The Gaede Institute for the Liberal Arts was established in 2000 with the goal of strengthening liberal arts education locally and nationally. The Institute hosts scholarly conversation on the present and future of the liberal arts, provides liberal arts opportunities to area communities outside the academy, promotes educational access for first-generation and underserved populations, and fosters interdisciplinary contact between faculty and students through extracurricular events on campus.



Upcoming Programs


The Emmett Till Memory Project

tellDave Tell

Associate Professor of Communication Studies, University of Kansas


Erasmus Lecture (Communication Studies)

Thursday, September 8, 2016, 7pm

Hieronymus Lounge


For fifty years following the 1955 murder of Emmett Till, there was not a single commemorative marker anywhere in the state of Mississippi. Since 2005, however, the state has invested nearly $5 million in Till commemoration. In this talk, Dr. Dave Tell reveals the untold stories, backroom deals, ethical quandaries, and outright scandals that have attended this sudden explosion in commemorative activity.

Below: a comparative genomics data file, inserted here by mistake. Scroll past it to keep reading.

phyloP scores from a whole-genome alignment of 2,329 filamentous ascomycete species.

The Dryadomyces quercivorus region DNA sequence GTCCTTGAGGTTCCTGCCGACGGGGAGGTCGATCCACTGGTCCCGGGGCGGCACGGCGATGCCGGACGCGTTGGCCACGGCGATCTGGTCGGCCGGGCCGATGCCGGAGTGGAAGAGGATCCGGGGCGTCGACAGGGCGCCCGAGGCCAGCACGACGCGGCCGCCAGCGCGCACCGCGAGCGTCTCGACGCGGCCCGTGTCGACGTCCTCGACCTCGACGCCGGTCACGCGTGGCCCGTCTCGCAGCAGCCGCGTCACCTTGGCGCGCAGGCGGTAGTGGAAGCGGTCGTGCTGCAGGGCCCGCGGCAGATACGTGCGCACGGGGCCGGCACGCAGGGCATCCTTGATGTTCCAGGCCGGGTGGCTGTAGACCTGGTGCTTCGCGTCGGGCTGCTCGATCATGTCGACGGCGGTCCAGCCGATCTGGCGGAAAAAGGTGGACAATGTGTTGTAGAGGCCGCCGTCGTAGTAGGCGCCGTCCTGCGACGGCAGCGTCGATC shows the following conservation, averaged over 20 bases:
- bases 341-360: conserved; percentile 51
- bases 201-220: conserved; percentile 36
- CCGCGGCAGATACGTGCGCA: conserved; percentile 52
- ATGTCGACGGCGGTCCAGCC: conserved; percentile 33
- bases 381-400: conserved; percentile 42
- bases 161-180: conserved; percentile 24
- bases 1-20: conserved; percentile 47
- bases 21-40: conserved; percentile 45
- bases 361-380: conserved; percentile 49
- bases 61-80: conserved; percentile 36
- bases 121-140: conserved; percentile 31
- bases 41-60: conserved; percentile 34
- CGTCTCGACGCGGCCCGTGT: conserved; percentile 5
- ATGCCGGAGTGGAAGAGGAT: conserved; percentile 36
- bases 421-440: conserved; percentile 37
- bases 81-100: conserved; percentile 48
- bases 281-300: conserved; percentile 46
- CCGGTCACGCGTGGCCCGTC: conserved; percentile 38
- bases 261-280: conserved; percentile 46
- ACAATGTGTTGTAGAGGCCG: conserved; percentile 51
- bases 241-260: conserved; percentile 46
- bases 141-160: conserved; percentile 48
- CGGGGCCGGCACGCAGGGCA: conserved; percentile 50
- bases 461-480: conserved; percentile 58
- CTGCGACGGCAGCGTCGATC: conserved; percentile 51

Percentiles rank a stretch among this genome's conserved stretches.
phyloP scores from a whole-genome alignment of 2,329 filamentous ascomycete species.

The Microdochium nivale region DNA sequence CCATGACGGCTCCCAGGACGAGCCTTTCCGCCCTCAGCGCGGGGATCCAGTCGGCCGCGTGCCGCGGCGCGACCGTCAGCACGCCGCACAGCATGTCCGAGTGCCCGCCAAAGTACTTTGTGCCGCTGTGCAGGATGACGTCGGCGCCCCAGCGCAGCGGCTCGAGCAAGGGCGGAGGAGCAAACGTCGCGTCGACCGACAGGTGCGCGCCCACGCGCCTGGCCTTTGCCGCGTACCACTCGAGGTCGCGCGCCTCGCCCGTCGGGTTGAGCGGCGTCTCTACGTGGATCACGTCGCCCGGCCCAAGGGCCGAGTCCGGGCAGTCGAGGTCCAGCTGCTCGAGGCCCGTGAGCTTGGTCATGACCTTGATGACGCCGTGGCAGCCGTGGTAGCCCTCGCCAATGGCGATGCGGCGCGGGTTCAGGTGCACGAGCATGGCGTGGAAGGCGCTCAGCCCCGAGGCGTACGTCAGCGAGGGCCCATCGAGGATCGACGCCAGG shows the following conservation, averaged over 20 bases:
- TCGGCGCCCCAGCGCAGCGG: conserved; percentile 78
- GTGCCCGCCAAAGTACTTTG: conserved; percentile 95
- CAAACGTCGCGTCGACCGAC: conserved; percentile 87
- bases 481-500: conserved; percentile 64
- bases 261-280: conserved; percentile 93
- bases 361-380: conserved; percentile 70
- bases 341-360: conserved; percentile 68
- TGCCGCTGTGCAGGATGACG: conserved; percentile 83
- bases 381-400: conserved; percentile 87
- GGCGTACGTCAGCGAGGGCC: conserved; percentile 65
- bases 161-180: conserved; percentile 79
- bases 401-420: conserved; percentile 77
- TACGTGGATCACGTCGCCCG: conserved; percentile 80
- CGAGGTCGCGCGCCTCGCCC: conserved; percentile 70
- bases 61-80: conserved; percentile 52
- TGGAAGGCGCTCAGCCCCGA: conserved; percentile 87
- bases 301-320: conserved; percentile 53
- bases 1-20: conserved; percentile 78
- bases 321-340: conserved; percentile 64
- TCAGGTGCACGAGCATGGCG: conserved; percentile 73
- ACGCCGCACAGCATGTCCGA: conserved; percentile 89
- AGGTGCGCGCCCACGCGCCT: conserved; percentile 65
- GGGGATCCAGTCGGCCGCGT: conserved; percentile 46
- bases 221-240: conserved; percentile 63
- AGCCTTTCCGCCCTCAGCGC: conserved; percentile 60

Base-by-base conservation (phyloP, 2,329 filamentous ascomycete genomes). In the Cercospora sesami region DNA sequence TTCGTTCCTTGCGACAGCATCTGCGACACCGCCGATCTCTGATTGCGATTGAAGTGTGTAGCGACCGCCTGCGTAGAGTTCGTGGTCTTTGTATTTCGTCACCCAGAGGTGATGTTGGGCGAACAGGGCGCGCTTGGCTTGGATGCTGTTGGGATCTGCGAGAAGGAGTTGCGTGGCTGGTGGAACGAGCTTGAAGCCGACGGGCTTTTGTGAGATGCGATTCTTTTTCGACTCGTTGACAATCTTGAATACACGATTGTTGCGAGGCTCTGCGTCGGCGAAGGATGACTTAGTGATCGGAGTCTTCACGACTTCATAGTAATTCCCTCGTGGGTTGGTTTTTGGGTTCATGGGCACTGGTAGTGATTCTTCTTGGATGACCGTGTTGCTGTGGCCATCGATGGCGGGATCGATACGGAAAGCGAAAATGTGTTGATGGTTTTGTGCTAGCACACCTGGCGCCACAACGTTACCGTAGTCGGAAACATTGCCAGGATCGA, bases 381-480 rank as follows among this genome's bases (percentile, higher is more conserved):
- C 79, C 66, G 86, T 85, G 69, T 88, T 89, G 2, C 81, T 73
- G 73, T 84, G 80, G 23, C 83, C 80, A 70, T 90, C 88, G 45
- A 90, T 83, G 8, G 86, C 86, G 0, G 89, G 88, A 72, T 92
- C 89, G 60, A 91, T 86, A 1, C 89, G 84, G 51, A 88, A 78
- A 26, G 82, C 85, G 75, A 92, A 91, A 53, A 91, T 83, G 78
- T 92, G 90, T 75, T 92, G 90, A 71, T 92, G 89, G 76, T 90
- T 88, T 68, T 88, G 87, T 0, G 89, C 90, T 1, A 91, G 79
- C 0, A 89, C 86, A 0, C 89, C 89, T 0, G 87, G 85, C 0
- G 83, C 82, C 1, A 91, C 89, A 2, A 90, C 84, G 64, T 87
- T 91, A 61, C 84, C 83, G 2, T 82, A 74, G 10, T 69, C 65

Dave Tell is an Associate Professor of Communication Studies at the University of Kansas. His 2012 book, Confessional Crises: Confession and Cultural Politics in Twentieth-Century America, explains how the genre of confession has shaped (and been shaped by) some of the twentieth century's most intractable issues: sexuality, class, race, violence, religion, and democracy. He holds a Ph.D. in Communication Studies from Penn State.



Threats and Affirmations: The Interplay of Self and Social Identity

Dave Sherman PhotoDavid Sherman

Professor of Psychological and Brain Sciences, UC Santa Barbara


Natural and Behavioral Sciences Lecture

Friday, September 9, 2016, 3:30pm

Winter 210


David Sherman holds a Ph.D. in psychology from Stanford University and completed a post-doctoral fellowship in Health Psychology at UCLA. Since 2005, he has been a faculty member in the Department of Psychological and Brain Sciences at UCSB. His research, which is supported by grants from the National Science Foundation, centers on how people respond to information and events that threaten the self.